Epstein-Barr virus (EBV), is an extremely common virus that most of us contract at some point, often during childhood. Typically, symptoms are mild or largely unnoticeable. However, EBV can cause infectious mononucleosis, leaving one fatigued for weeks or even months.
Once you have EBV, the virus lives in an inactive stage in your body. In some cases, the virus may reactivate, again with few or no symptoms. People with weakened immune systems are more susceptible to EBV reactivation and more likely to develop symptoms. Although usually mild, EBV reactivation can be serious and lead to complications such as nervous system disorders. Chronic EBV infection is linked to cancers including Hodgkin lymphoma, Burkitt lymphoma and cancer of the nose and throat (nasopharyngeal cancer).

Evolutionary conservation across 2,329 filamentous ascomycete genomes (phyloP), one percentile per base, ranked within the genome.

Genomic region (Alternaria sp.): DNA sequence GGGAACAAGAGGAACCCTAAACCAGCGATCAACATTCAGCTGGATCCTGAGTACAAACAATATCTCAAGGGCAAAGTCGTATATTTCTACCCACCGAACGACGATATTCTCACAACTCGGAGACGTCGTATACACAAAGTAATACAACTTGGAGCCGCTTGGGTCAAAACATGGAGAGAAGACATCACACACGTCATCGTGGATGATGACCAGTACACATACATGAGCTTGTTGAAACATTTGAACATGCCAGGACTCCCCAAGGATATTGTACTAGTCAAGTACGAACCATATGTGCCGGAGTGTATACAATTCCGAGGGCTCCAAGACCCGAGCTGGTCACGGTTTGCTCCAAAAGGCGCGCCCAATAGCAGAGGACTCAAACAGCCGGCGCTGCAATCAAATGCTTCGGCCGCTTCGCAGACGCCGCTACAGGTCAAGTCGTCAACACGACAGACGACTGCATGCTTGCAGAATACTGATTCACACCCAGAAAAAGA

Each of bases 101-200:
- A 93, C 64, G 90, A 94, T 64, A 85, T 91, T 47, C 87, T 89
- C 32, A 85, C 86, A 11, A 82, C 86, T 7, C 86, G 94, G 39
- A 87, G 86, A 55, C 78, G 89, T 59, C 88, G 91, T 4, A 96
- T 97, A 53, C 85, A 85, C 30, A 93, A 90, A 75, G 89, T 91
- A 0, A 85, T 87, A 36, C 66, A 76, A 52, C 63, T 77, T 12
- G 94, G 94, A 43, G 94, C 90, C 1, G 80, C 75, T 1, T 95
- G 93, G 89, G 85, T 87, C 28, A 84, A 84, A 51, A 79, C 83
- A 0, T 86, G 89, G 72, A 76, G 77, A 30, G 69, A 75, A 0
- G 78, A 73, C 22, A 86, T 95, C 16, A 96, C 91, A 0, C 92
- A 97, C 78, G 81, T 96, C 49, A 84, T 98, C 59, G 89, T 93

Since approximately 90% of us have EBV, testing positive isn’t significant unless you have EBV-like symptoms that can’t be explained by another cause. Your medical provider will sort that out with you. Click here to read what the Centers for Disease Control and Prevention says about EBV.